Prince Kamaazengi Marenga
MAUN-Despite its ruthless sun, Maun is a beautiful scenery for blissful fun. From November 24, artists from around the world descended on the small town of Maun, Botswana for a week long Art Festival.
The festival included all arts genres from comedy, poetry, visual arts and music. From workshop to performance, the artists engaged in a kind of cultural exchange programme that helped them draw from each others’ experiences. The comedy night saw Namibia well represented by the comedian, Big Mitch, aka Son of a Mitch, who with great wit and artistry put an itch into the seats of the audience. He got the audience into two lines. The one for the ATM machine and the one for HIV tests and joked about how, it is very easy to go ahead and jump the line at HIV tests and how you would be allowed to go ahead respectfully. His comedy is the work of a psychiatrist who takes the “patient” down everday happen-stances to hold a correcting mirror for him/her.
The audience were clapping and kicking the air with great laughter probably from seeing themselves reflected in his comedy. “I learned a lot from the Festival, I loved how culture was being used as a vehicle for art. All of the comedians from Botswana were actually doing their whole set in their vernacular. And I wish, we Namibian comedians can get into a stage where we can express ourselves in vernac. In Namibia, we don’t have an all inclusive Arts Festival, most of the times, comedy is excluded. I think we should have something like that in Namibia involving all genres of Art,” Big Mitch relieves the experience.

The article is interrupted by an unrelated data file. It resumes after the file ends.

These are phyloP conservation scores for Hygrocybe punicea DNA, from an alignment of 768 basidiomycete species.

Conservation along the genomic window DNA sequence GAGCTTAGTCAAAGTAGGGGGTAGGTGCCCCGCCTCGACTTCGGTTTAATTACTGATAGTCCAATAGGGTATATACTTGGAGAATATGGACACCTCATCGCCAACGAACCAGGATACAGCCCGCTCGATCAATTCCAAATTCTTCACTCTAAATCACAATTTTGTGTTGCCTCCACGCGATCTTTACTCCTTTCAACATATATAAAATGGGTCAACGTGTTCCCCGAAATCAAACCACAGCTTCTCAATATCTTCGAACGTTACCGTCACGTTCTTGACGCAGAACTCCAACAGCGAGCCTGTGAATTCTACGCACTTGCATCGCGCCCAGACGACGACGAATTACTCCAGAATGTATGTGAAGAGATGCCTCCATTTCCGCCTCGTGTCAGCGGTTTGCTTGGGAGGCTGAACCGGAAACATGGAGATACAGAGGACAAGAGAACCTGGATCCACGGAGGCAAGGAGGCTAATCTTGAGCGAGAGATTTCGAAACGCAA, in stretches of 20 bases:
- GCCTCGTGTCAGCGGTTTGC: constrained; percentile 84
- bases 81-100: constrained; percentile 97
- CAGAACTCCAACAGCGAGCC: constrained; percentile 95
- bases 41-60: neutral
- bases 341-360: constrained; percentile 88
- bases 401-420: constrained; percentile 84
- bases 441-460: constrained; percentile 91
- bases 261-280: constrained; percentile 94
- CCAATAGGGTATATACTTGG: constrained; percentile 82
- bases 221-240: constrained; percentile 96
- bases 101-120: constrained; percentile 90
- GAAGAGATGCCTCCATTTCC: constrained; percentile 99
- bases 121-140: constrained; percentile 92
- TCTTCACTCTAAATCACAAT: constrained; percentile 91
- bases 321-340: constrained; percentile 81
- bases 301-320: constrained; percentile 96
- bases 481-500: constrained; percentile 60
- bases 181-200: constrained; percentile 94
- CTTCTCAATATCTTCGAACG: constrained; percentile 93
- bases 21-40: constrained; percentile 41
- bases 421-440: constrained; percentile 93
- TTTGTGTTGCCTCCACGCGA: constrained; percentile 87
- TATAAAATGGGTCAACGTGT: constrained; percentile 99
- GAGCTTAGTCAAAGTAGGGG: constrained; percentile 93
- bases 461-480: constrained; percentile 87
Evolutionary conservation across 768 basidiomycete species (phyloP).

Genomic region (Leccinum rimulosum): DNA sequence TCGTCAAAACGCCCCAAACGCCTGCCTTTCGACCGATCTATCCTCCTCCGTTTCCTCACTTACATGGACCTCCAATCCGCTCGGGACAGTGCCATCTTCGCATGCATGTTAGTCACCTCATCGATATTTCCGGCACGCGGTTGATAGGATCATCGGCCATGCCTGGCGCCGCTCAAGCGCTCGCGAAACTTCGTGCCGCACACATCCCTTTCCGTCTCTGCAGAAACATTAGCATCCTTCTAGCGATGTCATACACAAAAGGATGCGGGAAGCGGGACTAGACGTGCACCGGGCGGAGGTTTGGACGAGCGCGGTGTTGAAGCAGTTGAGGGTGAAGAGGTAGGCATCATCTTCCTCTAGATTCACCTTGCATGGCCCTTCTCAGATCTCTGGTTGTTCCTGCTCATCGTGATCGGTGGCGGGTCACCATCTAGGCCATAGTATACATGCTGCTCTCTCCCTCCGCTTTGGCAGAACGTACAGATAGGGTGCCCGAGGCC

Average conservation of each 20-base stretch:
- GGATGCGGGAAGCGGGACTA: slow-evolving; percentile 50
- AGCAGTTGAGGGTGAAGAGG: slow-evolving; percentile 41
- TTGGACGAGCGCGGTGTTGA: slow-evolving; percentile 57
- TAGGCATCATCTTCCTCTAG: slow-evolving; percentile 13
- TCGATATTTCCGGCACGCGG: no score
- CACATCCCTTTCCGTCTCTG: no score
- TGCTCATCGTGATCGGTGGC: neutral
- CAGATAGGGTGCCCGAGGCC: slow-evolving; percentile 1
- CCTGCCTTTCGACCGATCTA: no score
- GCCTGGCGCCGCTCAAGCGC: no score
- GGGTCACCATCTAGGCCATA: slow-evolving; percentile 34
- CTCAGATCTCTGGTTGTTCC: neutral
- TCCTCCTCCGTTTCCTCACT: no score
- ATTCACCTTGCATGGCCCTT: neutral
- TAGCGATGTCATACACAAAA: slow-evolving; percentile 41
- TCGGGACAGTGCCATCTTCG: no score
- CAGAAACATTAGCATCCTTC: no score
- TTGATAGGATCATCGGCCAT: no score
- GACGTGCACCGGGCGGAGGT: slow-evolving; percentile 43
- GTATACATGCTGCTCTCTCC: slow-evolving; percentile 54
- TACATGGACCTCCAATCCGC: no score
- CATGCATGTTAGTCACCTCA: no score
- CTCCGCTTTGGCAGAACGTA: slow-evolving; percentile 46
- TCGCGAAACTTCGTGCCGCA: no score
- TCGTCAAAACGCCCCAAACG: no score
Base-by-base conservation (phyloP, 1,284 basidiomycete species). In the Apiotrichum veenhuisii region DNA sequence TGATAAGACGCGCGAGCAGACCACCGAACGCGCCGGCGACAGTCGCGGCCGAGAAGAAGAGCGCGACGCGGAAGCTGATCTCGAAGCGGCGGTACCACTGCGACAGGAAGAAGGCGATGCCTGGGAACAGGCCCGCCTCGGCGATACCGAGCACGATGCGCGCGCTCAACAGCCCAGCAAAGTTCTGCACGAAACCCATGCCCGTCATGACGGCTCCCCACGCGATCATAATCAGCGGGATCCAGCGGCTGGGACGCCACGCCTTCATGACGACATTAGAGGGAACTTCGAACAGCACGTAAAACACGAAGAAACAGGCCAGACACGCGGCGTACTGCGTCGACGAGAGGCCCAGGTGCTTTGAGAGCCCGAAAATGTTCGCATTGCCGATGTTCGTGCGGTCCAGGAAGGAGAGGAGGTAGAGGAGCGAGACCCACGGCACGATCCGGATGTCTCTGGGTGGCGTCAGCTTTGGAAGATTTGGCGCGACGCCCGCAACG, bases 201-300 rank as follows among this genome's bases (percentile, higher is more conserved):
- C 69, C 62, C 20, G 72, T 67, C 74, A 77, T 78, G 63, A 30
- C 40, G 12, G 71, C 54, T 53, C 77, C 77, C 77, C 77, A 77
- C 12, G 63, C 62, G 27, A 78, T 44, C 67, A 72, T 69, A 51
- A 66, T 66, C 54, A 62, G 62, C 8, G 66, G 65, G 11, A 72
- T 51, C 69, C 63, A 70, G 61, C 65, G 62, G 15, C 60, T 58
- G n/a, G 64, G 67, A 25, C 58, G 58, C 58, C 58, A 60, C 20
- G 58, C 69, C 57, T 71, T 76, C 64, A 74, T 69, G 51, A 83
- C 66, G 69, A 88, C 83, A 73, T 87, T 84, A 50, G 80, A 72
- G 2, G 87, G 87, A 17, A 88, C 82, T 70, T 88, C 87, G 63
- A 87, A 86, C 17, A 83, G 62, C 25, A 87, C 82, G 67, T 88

The Poetry night was well handled by Jermaine Bardos who spat a rage of fire no fire extinguisher could arrest. He said his poetry is made of Black people who were put on slaves ships to far away places with the sky being the only cameraman taking snapshots from above. He implored the audience to look at what their identity is, outside whatever problems they might have. Jermaine gave the poetry night a certain height. Wisdom thrown around the hall to all with an ear to hear. “ Through this festival, I got to realize that Africa carry a common wealth and this common wealth is called Art. Since we have one of the greatest history of all times, we got to express this through Art. I got the privilege to experience this gathering of “art” where we could share the African Dream together. I got to learn different African backgrounds, different cultures and different African languages like “ke ditori tsedi serious” (Big and serious stories). This was one of the greatest gathering I’ve partaken in.” reflects Jermaine.
On the final day, the artists were treated to a boat cruise in the floodplains of the Okavango delta to take the heat off from a fun filled full week of great Art and craft. Namibia can learn and take a leaf from this kind of festivals. The Art industry need to be given the support it needs for it to grow into a big industry that can reward Artists for all the work they put to give sound and balance to our lives.